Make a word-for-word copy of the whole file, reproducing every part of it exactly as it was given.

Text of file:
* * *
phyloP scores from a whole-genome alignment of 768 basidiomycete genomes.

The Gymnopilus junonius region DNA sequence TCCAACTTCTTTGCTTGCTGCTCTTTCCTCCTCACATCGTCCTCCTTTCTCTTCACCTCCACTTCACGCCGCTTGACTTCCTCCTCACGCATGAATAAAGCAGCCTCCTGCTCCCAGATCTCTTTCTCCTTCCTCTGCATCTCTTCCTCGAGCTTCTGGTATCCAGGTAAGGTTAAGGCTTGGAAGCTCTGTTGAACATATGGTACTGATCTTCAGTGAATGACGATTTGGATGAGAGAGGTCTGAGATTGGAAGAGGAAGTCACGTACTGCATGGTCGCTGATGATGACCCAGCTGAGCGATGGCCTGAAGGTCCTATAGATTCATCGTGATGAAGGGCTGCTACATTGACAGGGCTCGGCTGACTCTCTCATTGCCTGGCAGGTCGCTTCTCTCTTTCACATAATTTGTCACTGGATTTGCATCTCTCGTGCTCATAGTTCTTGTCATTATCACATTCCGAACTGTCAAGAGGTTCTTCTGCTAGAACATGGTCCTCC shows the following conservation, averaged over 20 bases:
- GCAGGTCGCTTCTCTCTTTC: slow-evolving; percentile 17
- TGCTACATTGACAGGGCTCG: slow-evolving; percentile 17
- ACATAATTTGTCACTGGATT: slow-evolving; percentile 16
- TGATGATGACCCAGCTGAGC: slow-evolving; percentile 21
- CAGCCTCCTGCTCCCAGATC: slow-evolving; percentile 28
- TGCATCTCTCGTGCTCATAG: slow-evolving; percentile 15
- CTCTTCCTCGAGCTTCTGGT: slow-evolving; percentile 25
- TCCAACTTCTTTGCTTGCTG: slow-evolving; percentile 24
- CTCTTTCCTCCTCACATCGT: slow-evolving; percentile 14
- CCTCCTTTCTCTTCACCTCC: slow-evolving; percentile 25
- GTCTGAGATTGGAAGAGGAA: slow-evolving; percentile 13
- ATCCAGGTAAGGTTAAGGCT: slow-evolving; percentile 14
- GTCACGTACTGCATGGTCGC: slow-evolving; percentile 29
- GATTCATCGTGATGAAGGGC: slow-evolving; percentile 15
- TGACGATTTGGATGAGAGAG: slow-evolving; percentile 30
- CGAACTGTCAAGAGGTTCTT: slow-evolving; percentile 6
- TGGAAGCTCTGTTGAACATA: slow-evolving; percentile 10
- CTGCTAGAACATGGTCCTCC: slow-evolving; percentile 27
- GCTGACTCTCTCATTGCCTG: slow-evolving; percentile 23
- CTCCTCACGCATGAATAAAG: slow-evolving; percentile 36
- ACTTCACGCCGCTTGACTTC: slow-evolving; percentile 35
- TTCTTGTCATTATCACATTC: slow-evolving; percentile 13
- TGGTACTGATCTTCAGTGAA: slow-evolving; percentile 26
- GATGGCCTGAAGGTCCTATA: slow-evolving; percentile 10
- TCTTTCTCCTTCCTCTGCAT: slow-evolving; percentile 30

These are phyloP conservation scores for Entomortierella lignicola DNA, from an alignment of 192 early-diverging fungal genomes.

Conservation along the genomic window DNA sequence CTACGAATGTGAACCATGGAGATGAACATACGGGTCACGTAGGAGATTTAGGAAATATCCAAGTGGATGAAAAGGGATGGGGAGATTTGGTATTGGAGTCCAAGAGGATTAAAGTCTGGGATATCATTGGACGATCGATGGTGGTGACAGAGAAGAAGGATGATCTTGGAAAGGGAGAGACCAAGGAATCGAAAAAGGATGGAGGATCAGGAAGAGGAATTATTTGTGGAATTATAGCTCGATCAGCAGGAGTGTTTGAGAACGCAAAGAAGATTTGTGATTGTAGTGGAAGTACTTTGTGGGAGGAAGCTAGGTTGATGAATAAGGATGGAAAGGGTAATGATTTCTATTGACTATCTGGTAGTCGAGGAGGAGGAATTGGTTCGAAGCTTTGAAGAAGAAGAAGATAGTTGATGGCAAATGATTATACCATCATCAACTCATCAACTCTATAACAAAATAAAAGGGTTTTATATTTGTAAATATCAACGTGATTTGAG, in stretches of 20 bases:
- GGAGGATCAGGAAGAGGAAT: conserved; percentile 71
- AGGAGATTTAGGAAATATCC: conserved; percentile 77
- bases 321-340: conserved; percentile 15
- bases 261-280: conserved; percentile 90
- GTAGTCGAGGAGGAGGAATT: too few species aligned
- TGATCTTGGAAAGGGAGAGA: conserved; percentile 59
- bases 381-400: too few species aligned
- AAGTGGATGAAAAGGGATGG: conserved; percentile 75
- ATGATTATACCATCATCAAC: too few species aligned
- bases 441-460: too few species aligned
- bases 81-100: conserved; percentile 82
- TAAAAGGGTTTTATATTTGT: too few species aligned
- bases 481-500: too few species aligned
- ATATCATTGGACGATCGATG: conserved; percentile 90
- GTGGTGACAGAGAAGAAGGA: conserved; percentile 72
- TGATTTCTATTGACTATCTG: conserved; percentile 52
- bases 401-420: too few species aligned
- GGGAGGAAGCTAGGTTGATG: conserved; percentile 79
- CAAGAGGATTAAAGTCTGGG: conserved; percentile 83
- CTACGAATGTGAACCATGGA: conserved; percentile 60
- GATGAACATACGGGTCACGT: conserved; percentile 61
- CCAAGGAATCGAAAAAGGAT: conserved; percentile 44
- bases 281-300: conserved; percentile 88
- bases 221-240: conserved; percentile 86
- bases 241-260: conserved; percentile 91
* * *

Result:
phyloP scores from a whole-genome alignment of 768 basidiomycete genomes.

The Gymnopilus junonius region DNA sequence TCCAACTTCTTTGCTTGCTGCTCTTTCCTCCTCACATCGTCCTCCTTTCTCTTCACCTCCACTTCACGCCGCTTGACTTCCTCCTCACGCATGAATAAAGCAGCCTCCTGCTCCCAGATCTCTTTCTCCTTCCTCTGCATCTCTTCCTCGAGCTTCTGGTATCCAGGTAAGGTTAAGGCTTGGAAGCTCTGTTGAACATATGGTACTGATCTTCAGTGAATGACGATTTGGATGAGAGAGGTCTGAGATTGGAAGAGGAAGTCACGTACTGCATGGTCGCTGATGATGACCCAGCTGAGCGATGGCCTGAAGGTCCTATAGATTCATCGTGATGAAGGGCTGCTACATTGACAGGGCTCGGCTGACTCTCTCATTGCCTGGCAGGTCGCTTCTCTCTTTCACATAATTTGTCACTGGATTTGCATCTCTCGTGCTCATAGTTCTTGTCATTATCACATTCCGAACTGTCAAGAGGTTCTTCTGCTAGAACATGGTCCTCC shows the following conservation, averaged over 20 bases:
- GCAGGTCGCTTCTCTCTTTC: slow-evolving; percentile 17
- TGCTACATTGACAGGGCTCG: slow-evolving; percentile 17
- ACATAATTTGTCACTGGATT: slow-evolving; percentile 16
- TGATGATGACCCAGCTGAGC: slow-evolving; percentile 21
- CAGCCTCCTGCTCCCAGATC: slow-evolving; percentile 28
- TGCATCTCTCGTGCTCATAG: slow-evolving; percentile 15
- CTCTTCCTCGAGCTTCTGGT: slow-evolving; percentile 25
- TCCAACTTCTTTGCTTGCTG: slow-evolving; percentile 24
- CTCTTTCCTCCTCACATCGT: slow-evolving; percentile 14
- CCTCCTTTCTCTTCACCTCC: slow-evolving; percentile 25
- GTCTGAGATTGGAAGAGGAA: slow-evolving; percentile 13
- ATCCAGGTAAGGTTAAGGCT: slow-evolving; percentile 14
- GTCACGTACTGCATGGTCGC: slow-evolving; percentile 29
- GATTCATCGTGATGAAGGGC: slow-evolving; percentile 15
- TGACGATTTGGATGAGAGAG: slow-evolving; percentile 30
- CGAACTGTCAAGAGGTTCTT: slow-evolving; percentile 6
- TGGAAGCTCTGTTGAACATA: slow-evolving; percentile 10
- CTGCTAGAACATGGTCCTCC: slow-evolving; percentile 27
- GCTGACTCTCTCATTGCCTG: slow-evolving; percentile 23
- CTCCTCACGCATGAATAAAG: slow-evolving; percentile 36
- ACTTCACGCCGCTTGACTTC: slow-evolving; percentile 35
- TTCTTGTCATTATCACATTC: slow-evolving; percentile 13
- TGGTACTGATCTTCAGTGAA: slow-evolving; percentile 26
- GATGGCCTGAAGGTCCTATA: slow-evolving; percentile 10
- TCTTTCTCCTTCCTCTGCAT: slow-evolving; percentile 30

These are phyloP conservation scores for Entomortierella lignicola DNA, from an alignment of 192 early-diverging fungal genomes.

Conservation along the genomic window DNA sequence CTACGAATGTGAACCATGGAGATGAACATACGGGTCACGTAGGAGATTTAGGAAATATCCAAGTGGATGAAAAGGGATGGGGAGATTTGGTATTGGAGTCCAAGAGGATTAAAGTCTGGGATATCATTGGACGATCGATGGTGGTGACAGAGAAGAAGGATGATCTTGGAAAGGGAGAGACCAAGGAATCGAAAAAGGATGGAGGATCAGGAAGAGGAATTATTTGTGGAATTATAGCTCGATCAGCAGGAGTGTTTGAGAACGCAAAGAAGATTTGTGATTGTAGTGGAAGTACTTTGTGGGAGGAAGCTAGGTTGATGAATAAGGATGGAAAGGGTAATGATTTCTATTGACTATCTGGTAGTCGAGGAGGAGGAATTGGTTCGAAGCTTTGAAGAAGAAGAAGATAGTTGATGGCAAATGATTATACCATCATCAACTCATCAACTCTATAACAAAATAAAAGGGTTTTATATTTGTAAATATCAACGTGATTTGAG, in stretches of 20 bases:
- GGAGGATCAGGAAGAGGAAT: conserved; percentile 71
- AGGAGATTTAGGAAATATCC: conserved; percentile 77
- bases 321-340: conserved; percentile 15
- bases 261-280: conserved; percentile 90
- GTAGTCGAGGAGGAGGAATT: too few species aligned
- TGATCTTGGAAAGGGAGAGA: conserved; percentile 59
- bases 381-400: too few species aligned
- AAGTGGATGAAAAGGGATGG: conserved; percentile 75
- ATGATTATACCATCATCAAC: too few species aligned
- bases 441-460: too few species aligned
- bases 81-100: conserved; percentile 82
- TAAAAGGGTTTTATATTTGT: too few species aligned
- bases 481-500: too few species aligned
- ATATCATTGGACGATCGATG: conserved; percentile 90
- GTGGTGACAGAGAAGAAGGA: conserved; percentile 72
- TGATTTCTATTGACTATCTG: conserved; percentile 52
- bases 401-420: too few species aligned
- GGGAGGAAGCTAGGTTGATG: conserved; percentile 79
- CAAGAGGATTAAAGTCTGGG: conserved; percentile 83
- CTACGAATGTGAACCATGGA: conserved; percentile 60
- GATGAACATACGGGTCACGT: conserved; percentile 61
- CCAAGGAATCGAAAAAGGAT: conserved; percentile 44
- bases 281-300: conserved; percentile 88
- bases 221-240: conserved; percentile 86
- bases 241-260: conserved; percentile 91